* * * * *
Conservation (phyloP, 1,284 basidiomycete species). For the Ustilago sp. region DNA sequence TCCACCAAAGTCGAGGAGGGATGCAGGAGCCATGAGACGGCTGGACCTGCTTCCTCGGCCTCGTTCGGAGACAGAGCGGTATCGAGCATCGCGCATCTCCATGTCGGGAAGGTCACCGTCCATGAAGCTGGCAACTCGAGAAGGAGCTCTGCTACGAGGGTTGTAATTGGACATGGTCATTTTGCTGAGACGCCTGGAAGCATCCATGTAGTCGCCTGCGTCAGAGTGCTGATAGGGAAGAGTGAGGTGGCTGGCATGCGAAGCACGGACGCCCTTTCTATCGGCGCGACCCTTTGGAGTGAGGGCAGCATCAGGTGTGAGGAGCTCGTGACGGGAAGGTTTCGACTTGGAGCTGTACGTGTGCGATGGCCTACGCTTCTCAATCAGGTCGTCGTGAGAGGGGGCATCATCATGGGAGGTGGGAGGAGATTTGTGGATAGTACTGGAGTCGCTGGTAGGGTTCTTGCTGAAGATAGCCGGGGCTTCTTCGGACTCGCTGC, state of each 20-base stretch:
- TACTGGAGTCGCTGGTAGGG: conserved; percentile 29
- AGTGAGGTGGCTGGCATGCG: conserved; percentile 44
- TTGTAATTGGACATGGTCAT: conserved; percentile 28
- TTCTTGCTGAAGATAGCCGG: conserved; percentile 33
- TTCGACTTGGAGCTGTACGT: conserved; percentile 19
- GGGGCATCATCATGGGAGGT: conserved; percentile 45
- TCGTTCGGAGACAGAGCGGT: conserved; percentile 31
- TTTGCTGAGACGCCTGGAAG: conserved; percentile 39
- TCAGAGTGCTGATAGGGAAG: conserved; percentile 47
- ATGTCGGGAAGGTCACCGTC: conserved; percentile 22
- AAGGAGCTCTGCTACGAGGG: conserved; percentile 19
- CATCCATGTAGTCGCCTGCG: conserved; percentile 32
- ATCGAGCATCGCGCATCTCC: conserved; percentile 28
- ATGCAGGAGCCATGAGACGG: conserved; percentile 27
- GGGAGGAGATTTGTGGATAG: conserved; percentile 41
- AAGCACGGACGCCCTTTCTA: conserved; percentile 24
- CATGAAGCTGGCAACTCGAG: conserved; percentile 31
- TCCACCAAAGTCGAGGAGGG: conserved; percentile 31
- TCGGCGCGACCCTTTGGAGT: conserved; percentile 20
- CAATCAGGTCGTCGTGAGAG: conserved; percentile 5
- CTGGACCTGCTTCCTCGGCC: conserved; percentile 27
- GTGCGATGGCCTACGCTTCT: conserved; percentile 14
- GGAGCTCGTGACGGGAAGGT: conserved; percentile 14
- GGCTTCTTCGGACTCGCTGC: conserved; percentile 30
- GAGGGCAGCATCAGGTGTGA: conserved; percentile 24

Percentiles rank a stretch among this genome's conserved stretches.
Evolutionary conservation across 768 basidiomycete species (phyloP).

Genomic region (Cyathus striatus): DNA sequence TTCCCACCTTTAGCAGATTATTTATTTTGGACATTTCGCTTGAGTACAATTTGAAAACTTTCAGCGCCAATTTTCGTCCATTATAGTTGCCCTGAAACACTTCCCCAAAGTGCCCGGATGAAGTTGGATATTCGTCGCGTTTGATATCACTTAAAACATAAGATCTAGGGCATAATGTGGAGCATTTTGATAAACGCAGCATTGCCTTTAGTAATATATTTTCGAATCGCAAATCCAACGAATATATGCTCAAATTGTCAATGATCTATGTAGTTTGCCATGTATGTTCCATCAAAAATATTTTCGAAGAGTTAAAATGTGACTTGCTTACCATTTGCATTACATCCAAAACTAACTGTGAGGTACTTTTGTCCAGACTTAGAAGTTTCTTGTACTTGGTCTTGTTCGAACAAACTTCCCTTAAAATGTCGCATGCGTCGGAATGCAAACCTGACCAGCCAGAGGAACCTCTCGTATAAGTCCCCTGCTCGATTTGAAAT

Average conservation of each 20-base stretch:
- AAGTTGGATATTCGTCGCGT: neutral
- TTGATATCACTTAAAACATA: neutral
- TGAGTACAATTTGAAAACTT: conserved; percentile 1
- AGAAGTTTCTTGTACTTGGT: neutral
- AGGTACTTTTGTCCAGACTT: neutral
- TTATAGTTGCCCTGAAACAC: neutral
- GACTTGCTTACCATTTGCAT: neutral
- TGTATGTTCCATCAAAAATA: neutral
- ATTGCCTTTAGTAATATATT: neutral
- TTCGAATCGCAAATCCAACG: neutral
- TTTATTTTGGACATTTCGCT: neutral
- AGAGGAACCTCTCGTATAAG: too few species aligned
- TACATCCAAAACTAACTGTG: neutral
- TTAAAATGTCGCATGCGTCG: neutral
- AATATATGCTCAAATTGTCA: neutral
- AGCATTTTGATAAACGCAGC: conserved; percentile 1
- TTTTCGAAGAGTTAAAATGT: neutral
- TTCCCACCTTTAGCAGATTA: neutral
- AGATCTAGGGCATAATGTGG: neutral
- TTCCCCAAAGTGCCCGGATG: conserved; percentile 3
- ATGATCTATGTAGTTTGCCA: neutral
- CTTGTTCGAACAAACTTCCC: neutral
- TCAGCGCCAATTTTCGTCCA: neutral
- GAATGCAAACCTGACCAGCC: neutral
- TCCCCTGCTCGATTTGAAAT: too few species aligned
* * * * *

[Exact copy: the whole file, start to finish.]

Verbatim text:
Conservation (phyloP, 1,284 basidiomycete species). For the Ustilago sp. region DNA sequence TCCACCAAAGTCGAGGAGGGATGCAGGAGCCATGAGACGGCTGGACCTGCTTCCTCGGCCTCGTTCGGAGACAGAGCGGTATCGAGCATCGCGCATCTCCATGTCGGGAAGGTCACCGTCCATGAAGCTGGCAACTCGAGAAGGAGCTCTGCTACGAGGGTTGTAATTGGACATGGTCATTTTGCTGAGACGCCTGGAAGCATCCATGTAGTCGCCTGCGTCAGAGTGCTGATAGGGAAGAGTGAGGTGGCTGGCATGCGAAGCACGGACGCCCTTTCTATCGGCGCGACCCTTTGGAGTGAGGGCAGCATCAGGTGTGAGGAGCTCGTGACGGGAAGGTTTCGACTTGGAGCTGTACGTGTGCGATGGCCTACGCTTCTCAATCAGGTCGTCGTGAGAGGGGGCATCATCATGGGAGGTGGGAGGAGATTTGTGGATAGTACTGGAGTCGCTGGTAGGGTTCTTGCTGAAGATAGCCGGGGCTTCTTCGGACTCGCTGC, state of each 20-base stretch:
- TACTGGAGTCGCTGGTAGGG: conserved; percentile 29
- AGTGAGGTGGCTGGCATGCG: conserved; percentile 44
- TTGTAATTGGACATGGTCAT: conserved; percentile 28
- TTCTTGCTGAAGATAGCCGG: conserved; percentile 33
- TTCGACTTGGAGCTGTACGT: conserved; percentile 19
- GGGGCATCATCATGGGAGGT: conserved; percentile 45
- TCGTTCGGAGACAGAGCGGT: conserved; percentile 31
- TTTGCTGAGACGCCTGGAAG: conserved; percentile 39
- TCAGAGTGCTGATAGGGAAG: conserved; percentile 47
- ATGTCGGGAAGGTCACCGTC: conserved; percentile 22
- AAGGAGCTCTGCTACGAGGG: conserved; percentile 19
- CATCCATGTAGTCGCCTGCG: conserved; percentile 32
- ATCGAGCATCGCGCATCTCC: conserved; percentile 28
- ATGCAGGAGCCATGAGACGG: conserved; percentile 27
- GGGAGGAGATTTGTGGATAG: conserved; percentile 41
- AAGCACGGACGCCCTTTCTA: conserved; percentile 24
- CATGAAGCTGGCAACTCGAG: conserved; percentile 31
- TCCACCAAAGTCGAGGAGGG: conserved; percentile 31
- TCGGCGCGACCCTTTGGAGT: conserved; percentile 20
- CAATCAGGTCGTCGTGAGAG: conserved; percentile 5
- CTGGACCTGCTTCCTCGGCC: conserved; percentile 27
- GTGCGATGGCCTACGCTTCT: conserved; percentile 14
- GGAGCTCGTGACGGGAAGGT: conserved; percentile 14
- GGCTTCTTCGGACTCGCTGC: conserved; percentile 30
- GAGGGCAGCATCAGGTGTGA: conserved; percentile 24

Percentiles rank a stretch among this genome's conserved stretches.
Evolutionary conservation across 768 basidiomycete species (phyloP).

Genomic region (Cyathus striatus): DNA sequence TTCCCACCTTTAGCAGATTATTTATTTTGGACATTTCGCTTGAGTACAATTTGAAAACTTTCAGCGCCAATTTTCGTCCATTATAGTTGCCCTGAAACACTTCCCCAAAGTGCCCGGATGAAGTTGGATATTCGTCGCGTTTGATATCACTTAAAACATAAGATCTAGGGCATAATGTGGAGCATTTTGATAAACGCAGCATTGCCTTTAGTAATATATTTTCGAATCGCAAATCCAACGAATATATGCTCAAATTGTCAATGATCTATGTAGTTTGCCATGTATGTTCCATCAAAAATATTTTCGAAGAGTTAAAATGTGACTTGCTTACCATTTGCATTACATCCAAAACTAACTGTGAGGTACTTTTGTCCAGACTTAGAAGTTTCTTGTACTTGGTCTTGTTCGAACAAACTTCCCTTAAAATGTCGCATGCGTCGGAATGCAAACCTGACCAGCCAGAGGAACCTCTCGTATAAGTCCCCTGCTCGATTTGAAAT

Average conservation of each 20-base stretch:
- AAGTTGGATATTCGTCGCGT: neutral
- TTGATATCACTTAAAACATA: neutral
- TGAGTACAATTTGAAAACTT: conserved; percentile 1
- AGAAGTTTCTTGTACTTGGT: neutral
- AGGTACTTTTGTCCAGACTT: neutral
- TTATAGTTGCCCTGAAACAC: neutral
- GACTTGCTTACCATTTGCAT: neutral
- TGTATGTTCCATCAAAAATA: neutral
- ATTGCCTTTAGTAATATATT: neutral
- TTCGAATCGCAAATCCAACG: neutral
- TTTATTTTGGACATTTCGCT: neutral
- AGAGGAACCTCTCGTATAAG: too few species aligned
- TACATCCAAAACTAACTGTG: neutral
- TTAAAATGTCGCATGCGTCG: neutral
- AATATATGCTCAAATTGTCA: neutral
- AGCATTTTGATAAACGCAGC: conserved; percentile 1
- TTTTCGAAGAGTTAAAATGT: neutral
- TTCCCACCTTTAGCAGATTA: neutral
- AGATCTAGGGCATAATGTGG: neutral
- TTCCCCAAAGTGCCCGGATG: conserved; percentile 3
- ATGATCTATGTAGTTTGCCA: neutral
- CTTGTTCGAACAAACTTCCC: neutral
- TCAGCGCCAATTTTCGTCCA: neutral
- GAATGCAAACCTGACCAGCC: neutral
- TCCCCTGCTCGATTTGAAAT: too few species aligned